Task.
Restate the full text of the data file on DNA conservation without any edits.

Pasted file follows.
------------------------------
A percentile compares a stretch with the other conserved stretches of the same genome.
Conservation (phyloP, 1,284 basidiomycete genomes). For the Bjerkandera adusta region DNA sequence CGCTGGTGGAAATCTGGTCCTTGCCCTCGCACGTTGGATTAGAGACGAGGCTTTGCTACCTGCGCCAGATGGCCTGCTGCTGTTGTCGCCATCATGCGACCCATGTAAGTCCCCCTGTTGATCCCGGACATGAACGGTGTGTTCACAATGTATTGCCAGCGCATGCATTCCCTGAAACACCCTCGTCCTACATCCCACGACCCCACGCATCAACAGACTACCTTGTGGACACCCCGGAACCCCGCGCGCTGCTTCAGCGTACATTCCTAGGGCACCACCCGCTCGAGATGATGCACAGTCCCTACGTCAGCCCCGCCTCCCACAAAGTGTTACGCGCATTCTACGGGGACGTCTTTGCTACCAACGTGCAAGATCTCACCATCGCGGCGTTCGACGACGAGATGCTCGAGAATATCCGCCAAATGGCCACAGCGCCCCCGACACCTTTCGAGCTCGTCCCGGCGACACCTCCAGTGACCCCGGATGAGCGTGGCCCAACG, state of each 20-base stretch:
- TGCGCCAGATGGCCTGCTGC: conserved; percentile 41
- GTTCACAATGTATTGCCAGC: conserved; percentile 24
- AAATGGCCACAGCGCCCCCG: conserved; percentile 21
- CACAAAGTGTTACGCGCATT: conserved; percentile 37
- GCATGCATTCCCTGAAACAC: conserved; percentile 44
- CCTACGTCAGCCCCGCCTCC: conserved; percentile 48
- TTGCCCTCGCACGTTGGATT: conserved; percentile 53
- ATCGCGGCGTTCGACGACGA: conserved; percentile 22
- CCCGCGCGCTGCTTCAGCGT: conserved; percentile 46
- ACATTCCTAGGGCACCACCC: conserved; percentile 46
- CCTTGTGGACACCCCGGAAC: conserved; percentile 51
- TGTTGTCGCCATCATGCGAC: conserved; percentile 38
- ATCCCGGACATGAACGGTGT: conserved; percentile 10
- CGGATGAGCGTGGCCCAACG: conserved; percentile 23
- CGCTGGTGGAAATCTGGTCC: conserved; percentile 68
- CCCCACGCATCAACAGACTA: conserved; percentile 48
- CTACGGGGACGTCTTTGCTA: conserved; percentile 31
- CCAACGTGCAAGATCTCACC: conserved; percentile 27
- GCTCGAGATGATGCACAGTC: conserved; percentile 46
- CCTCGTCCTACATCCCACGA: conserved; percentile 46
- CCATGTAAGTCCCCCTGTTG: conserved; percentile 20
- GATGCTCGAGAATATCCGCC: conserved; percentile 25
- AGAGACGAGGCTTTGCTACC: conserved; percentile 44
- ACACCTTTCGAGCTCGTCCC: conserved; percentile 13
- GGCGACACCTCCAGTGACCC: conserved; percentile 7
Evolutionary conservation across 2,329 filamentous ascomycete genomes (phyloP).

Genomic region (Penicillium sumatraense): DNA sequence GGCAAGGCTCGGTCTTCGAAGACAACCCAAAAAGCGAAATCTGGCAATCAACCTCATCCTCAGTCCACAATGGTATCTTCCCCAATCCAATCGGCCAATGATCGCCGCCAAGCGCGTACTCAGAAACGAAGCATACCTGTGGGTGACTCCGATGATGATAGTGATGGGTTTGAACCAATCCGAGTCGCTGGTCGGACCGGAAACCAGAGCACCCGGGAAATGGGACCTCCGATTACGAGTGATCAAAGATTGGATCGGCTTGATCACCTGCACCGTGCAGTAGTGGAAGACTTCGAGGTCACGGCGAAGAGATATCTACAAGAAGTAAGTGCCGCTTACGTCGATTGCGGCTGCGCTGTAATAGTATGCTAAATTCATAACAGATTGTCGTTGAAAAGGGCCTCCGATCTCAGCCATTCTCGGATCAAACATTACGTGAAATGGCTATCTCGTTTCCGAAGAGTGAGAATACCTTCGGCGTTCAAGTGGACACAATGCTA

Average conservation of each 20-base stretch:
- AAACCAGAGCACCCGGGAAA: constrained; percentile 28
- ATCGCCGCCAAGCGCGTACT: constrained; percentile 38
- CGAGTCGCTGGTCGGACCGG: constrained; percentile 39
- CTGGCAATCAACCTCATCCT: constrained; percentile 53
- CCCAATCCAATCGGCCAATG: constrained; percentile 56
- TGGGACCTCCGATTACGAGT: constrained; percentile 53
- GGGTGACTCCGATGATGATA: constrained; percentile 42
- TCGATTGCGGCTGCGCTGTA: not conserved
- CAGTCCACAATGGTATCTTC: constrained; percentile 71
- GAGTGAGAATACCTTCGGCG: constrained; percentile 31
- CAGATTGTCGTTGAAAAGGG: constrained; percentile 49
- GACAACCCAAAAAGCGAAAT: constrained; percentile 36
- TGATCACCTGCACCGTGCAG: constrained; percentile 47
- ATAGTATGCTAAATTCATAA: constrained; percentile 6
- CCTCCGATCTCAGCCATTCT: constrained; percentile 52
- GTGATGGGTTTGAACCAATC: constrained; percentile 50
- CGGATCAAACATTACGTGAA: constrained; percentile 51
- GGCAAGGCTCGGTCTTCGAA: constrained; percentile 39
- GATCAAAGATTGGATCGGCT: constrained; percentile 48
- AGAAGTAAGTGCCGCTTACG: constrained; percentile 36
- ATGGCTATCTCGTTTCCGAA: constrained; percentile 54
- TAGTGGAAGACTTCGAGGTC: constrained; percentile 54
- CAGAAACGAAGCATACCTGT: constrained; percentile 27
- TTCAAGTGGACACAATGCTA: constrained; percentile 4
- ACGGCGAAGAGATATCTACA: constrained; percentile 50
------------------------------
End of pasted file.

A percentile compares a stretch with the other conserved stretches of the same genome.
Conservation (phyloP, 1,284 basidiomycete genomes). For the Bjerkandera adusta region DNA sequence CGCTGGTGGAAATCTGGTCCTTGCCCTCGCACGTTGGATTAGAGACGAGGCTTTGCTACCTGCGCCAGATGGCCTGCTGCTGTTGTCGCCATCATGCGACCCATGTAAGTCCCCCTGTTGATCCCGGACATGAACGGTGTGTTCACAATGTATTGCCAGCGCATGCATTCCCTGAAACACCCTCGTCCTACATCCCACGACCCCACGCATCAACAGACTACCTTGTGGACACCCCGGAACCCCGCGCGCTGCTTCAGCGTACATTCCTAGGGCACCACCCGCTCGAGATGATGCACAGTCCCTACGTCAGCCCCGCCTCCCACAAAGTGTTACGCGCATTCTACGGGGACGTCTTTGCTACCAACGTGCAAGATCTCACCATCGCGGCGTTCGACGACGAGATGCTCGAGAATATCCGCCAAATGGCCACAGCGCCCCCGACACCTTTCGAGCTCGTCCCGGCGACACCTCCAGTGACCCCGGATGAGCGTGGCCCAACG, state of each 20-base stretch:
- TGCGCCAGATGGCCTGCTGC: conserved; percentile 41
- GTTCACAATGTATTGCCAGC: conserved; percentile 24
- AAATGGCCACAGCGCCCCCG: conserved; percentile 21
- CACAAAGTGTTACGCGCATT: conserved; percentile 37
- GCATGCATTCCCTGAAACAC: conserved; percentile 44
- CCTACGTCAGCCCCGCCTCC: conserved; percentile 48
- TTGCCCTCGCACGTTGGATT: conserved; percentile 53
- ATCGCGGCGTTCGACGACGA: conserved; percentile 22
- CCCGCGCGCTGCTTCAGCGT: conserved; percentile 46
- ACATTCCTAGGGCACCACCC: conserved; percentile 46
- CCTTGTGGACACCCCGGAAC: conserved; percentile 51
- TGTTGTCGCCATCATGCGAC: conserved; percentile 38
- ATCCCGGACATGAACGGTGT: conserved; percentile 10
- CGGATGAGCGTGGCCCAACG: conserved; percentile 23
- CGCTGGTGGAAATCTGGTCC: conserved; percentile 68
- CCCCACGCATCAACAGACTA: conserved; percentile 48
- CTACGGGGACGTCTTTGCTA: conserved; percentile 31
- CCAACGTGCAAGATCTCACC: conserved; percentile 27
- GCTCGAGATGATGCACAGTC: conserved; percentile 46
- CCTCGTCCTACATCCCACGA: conserved; percentile 46
- CCATGTAAGTCCCCCTGTTG: conserved; percentile 20
- GATGCTCGAGAATATCCGCC: conserved; percentile 25
- AGAGACGAGGCTTTGCTACC: conserved; percentile 44
- ACACCTTTCGAGCTCGTCCC: conserved; percentile 13
- GGCGACACCTCCAGTGACCC: conserved; percentile 7
Evolutionary conservation across 2,329 filamentous ascomycete genomes (phyloP).

Genomic region (Penicillium sumatraense): DNA sequence GGCAAGGCTCGGTCTTCGAAGACAACCCAAAAAGCGAAATCTGGCAATCAACCTCATCCTCAGTCCACAATGGTATCTTCCCCAATCCAATCGGCCAATGATCGCCGCCAAGCGCGTACTCAGAAACGAAGCATACCTGTGGGTGACTCCGATGATGATAGTGATGGGTTTGAACCAATCCGAGTCGCTGGTCGGACCGGAAACCAGAGCACCCGGGAAATGGGACCTCCGATTACGAGTGATCAAAGATTGGATCGGCTTGATCACCTGCACCGTGCAGTAGTGGAAGACTTCGAGGTCACGGCGAAGAGATATCTACAAGAAGTAAGTGCCGCTTACGTCGATTGCGGCTGCGCTGTAATAGTATGCTAAATTCATAACAGATTGTCGTTGAAAAGGGCCTCCGATCTCAGCCATTCTCGGATCAAACATTACGTGAAATGGCTATCTCGTTTCCGAAGAGTGAGAATACCTTCGGCGTTCAAGTGGACACAATGCTA

Average conservation of each 20-base stretch:
- AAACCAGAGCACCCGGGAAA: constrained; percentile 28
- ATCGCCGCCAAGCGCGTACT: constrained; percentile 38
- CGAGTCGCTGGTCGGACCGG: constrained; percentile 39
- CTGGCAATCAACCTCATCCT: constrained; percentile 53
- CCCAATCCAATCGGCCAATG: constrained; percentile 56
- TGGGACCTCCGATTACGAGT: constrained; percentile 53
- GGGTGACTCCGATGATGATA: constrained; percentile 42
- TCGATTGCGGCTGCGCTGTA: not conserved
- CAGTCCACAATGGTATCTTC: constrained; percentile 71
- GAGTGAGAATACCTTCGGCG: constrained; percentile 31
- CAGATTGTCGTTGAAAAGGG: constrained; percentile 49
- GACAACCCAAAAAGCGAAAT: constrained; percentile 36
- TGATCACCTGCACCGTGCAG: constrained; percentile 47
- ATAGTATGCTAAATTCATAA: constrained; percentile 6
- CCTCCGATCTCAGCCATTCT: constrained; percentile 52
- GTGATGGGTTTGAACCAATC: constrained; percentile 50
- CGGATCAAACATTACGTGAA: constrained; percentile 51
- GGCAAGGCTCGGTCTTCGAA: constrained; percentile 39
- GATCAAAGATTGGATCGGCT: constrained; percentile 48
- AGAAGTAAGTGCCGCTTACG: constrained; percentile 36
- ATGGCTATCTCGTTTCCGAA: constrained; percentile 54
- TAGTGGAAGACTTCGAGGTC: constrained; percentile 54
- CAGAAACGAAGCATACCTGT: constrained; percentile 27
- TTCAAGTGGACACAATGCTA: constrained; percentile 4
- ACGGCGAAGAGATATCTACA: constrained; percentile 50